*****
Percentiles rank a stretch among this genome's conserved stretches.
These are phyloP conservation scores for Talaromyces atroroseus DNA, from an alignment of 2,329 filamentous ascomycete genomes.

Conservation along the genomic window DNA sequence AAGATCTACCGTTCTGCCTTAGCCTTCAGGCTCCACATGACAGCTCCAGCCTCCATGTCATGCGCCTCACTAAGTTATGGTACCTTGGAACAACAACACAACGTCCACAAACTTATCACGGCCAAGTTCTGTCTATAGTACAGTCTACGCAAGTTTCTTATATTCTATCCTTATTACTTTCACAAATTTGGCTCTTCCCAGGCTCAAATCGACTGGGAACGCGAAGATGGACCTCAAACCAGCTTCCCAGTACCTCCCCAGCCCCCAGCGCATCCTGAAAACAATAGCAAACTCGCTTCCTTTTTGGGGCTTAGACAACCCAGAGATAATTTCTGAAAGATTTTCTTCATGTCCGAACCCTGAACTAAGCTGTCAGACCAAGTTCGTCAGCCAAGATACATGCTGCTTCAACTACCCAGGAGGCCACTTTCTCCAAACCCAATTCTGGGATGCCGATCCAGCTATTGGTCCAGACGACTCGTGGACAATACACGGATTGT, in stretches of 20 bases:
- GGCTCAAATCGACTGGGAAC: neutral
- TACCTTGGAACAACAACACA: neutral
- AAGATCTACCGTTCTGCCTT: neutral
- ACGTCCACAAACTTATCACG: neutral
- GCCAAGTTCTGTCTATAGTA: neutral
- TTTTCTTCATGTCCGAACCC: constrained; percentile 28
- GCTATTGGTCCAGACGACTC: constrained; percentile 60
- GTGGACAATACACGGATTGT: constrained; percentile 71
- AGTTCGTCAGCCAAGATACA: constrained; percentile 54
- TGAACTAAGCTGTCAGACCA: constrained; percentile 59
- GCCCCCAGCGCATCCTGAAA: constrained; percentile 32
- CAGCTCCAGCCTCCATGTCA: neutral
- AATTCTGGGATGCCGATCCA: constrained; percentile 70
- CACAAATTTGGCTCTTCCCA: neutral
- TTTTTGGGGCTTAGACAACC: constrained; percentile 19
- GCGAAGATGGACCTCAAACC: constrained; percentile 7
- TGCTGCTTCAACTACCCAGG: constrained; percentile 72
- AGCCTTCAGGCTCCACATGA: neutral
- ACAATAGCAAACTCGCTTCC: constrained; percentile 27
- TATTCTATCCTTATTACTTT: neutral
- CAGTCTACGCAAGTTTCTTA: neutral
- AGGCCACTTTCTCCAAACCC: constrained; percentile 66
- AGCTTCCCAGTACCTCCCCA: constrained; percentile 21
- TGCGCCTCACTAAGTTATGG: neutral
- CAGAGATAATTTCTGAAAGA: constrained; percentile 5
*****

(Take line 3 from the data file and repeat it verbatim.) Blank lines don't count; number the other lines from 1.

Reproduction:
Conservation along the genomic window DNA sequence AAGATCTACCGTTCTGCCTTAGCCTTCAGGCTCCACATGACAGCTCCAGCCTCCATGTCATGCGCCTCACTAAGTTATGGTACCTTGGAACAACAACACAACGTCCACAAACTTATCACGGCCAAGTTCTGTCTATAGTACAGTCTACGCAAGTTTCTTATATTCTATCCTTATTACTTTCACAAATTTGGCTCTTCCCAGGCTCAAATCGACTGGGAACGCGAAGATGGACCTCAAACCAGCTTCCCAGTACCTCCCCAGCCCCCAGCGCATCCTGAAAACAATAGCAAACTCGCTTCCTTTTTGGGGCTTAGACAACCCAGAGATAATTTCTGAAAGATTTTCTTCATGTCCGAACCCTGAACTAAGCTGTCAGACCAAGTTCGTCAGCCAAGATACATGCTGCTTCAACTACCCAGGAGGCCACTTTCTCCAAACCCAATTCTGGGATGCCGATCCAGCTATTGGTCCAGACGACTCGTGGACAATACACGGATTGT, in stretches of 20 bases: